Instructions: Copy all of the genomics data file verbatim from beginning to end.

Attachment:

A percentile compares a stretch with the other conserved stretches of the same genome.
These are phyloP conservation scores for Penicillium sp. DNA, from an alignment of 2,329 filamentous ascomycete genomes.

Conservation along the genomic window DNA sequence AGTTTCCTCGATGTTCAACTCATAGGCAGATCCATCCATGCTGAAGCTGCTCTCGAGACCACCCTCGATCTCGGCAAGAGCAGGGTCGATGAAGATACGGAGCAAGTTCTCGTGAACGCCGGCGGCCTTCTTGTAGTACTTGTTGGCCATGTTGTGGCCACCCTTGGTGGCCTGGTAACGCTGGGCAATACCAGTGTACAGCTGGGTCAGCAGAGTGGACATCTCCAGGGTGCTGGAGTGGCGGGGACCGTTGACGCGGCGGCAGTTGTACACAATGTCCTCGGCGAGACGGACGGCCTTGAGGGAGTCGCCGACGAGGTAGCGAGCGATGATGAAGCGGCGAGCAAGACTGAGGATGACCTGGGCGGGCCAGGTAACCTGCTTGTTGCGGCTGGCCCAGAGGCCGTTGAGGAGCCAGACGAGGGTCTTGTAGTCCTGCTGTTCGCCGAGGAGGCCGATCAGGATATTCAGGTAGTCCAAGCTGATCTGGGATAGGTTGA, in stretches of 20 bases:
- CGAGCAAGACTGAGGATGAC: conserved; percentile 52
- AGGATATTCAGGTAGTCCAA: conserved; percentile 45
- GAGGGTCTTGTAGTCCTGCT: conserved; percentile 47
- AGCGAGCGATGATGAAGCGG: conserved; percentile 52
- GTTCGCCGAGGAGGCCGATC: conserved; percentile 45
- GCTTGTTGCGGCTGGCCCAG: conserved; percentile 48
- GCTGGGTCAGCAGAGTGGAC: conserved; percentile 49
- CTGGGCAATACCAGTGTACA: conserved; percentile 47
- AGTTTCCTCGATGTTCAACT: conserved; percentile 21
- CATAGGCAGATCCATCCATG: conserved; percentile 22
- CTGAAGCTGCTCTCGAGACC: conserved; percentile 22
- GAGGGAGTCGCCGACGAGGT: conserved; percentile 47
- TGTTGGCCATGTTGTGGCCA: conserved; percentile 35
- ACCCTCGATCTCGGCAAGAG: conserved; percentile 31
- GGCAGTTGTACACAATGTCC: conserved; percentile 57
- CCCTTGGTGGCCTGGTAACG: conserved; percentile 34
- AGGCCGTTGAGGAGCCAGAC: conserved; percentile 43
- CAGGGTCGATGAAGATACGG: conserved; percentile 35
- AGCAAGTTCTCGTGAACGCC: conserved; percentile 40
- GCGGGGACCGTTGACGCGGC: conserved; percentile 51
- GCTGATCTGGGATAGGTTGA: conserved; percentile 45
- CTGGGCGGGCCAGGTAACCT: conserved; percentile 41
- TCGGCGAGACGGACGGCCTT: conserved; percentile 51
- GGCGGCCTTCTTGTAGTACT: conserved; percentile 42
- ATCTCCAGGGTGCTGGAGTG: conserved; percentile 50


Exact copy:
A percentile compares a stretch with the other conserved stretches of the same genome.
These are phyloP conservation scores for Penicillium sp. DNA, from an alignment of 2,329 filamentous ascomycete genomes.

Conservation along the genomic window DNA sequence AGTTTCCTCGATGTTCAACTCATAGGCAGATCCATCCATGCTGAAGCTGCTCTCGAGACCACCCTCGATCTCGGCAAGAGCAGGGTCGATGAAGATACGGAGCAAGTTCTCGTGAACGCCGGCGGCCTTCTTGTAGTACTTGTTGGCCATGTTGTGGCCACCCTTGGTGGCCTGGTAACGCTGGGCAATACCAGTGTACAGCTGGGTCAGCAGAGTGGACATCTCCAGGGTGCTGGAGTGGCGGGGACCGTTGACGCGGCGGCAGTTGTACACAATGTCCTCGGCGAGACGGACGGCCTTGAGGGAGTCGCCGACGAGGTAGCGAGCGATGATGAAGCGGCGAGCAAGACTGAGGATGACCTGGGCGGGCCAGGTAACCTGCTTGTTGCGGCTGGCCCAGAGGCCGTTGAGGAGCCAGACGAGGGTCTTGTAGTCCTGCTGTTCGCCGAGGAGGCCGATCAGGATATTCAGGTAGTCCAAGCTGATCTGGGATAGGTTGA, in stretches of 20 bases:
- CGAGCAAGACTGAGGATGAC: conserved; percentile 52
- AGGATATTCAGGTAGTCCAA: conserved; percentile 45
- GAGGGTCTTGTAGTCCTGCT: conserved; percentile 47
- AGCGAGCGATGATGAAGCGG: conserved; percentile 52
- GTTCGCCGAGGAGGCCGATC: conserved; percentile 45
- GCTTGTTGCGGCTGGCCCAG: conserved; percentile 48
- GCTGGGTCAGCAGAGTGGAC: conserved; percentile 49
- CTGGGCAATACCAGTGTACA: conserved; percentile 47
- AGTTTCCTCGATGTTCAACT: conserved; percentile 21
- CATAGGCAGATCCATCCATG: conserved; percentile 22
- CTGAAGCTGCTCTCGAGACC: conserved; percentile 22
- GAGGGAGTCGCCGACGAGGT: conserved; percentile 47
- TGTTGGCCATGTTGTGGCCA: conserved; percentile 35
- ACCCTCGATCTCGGCAAGAG: conserved; percentile 31
- GGCAGTTGTACACAATGTCC: conserved; percentile 57
- CCCTTGGTGGCCTGGTAACG: conserved; percentile 34
- AGGCCGTTGAGGAGCCAGAC: conserved; percentile 43
- CAGGGTCGATGAAGATACGG: conserved; percentile 35
- AGCAAGTTCTCGTGAACGCC: conserved; percentile 40
- GCGGGGACCGTTGACGCGGC: conserved; percentile 51
- GCTGATCTGGGATAGGTTGA: conserved; percentile 45
- CTGGGCGGGCCAGGTAACCT: conserved; percentile 41
- TCGGCGAGACGGACGGCCTT: conserved; percentile 51
- GGCGGCCTTCTTGTAGTACT: conserved; percentile 42
- ATCTCCAGGGTGCTGGAGTG: conserved; percentile 50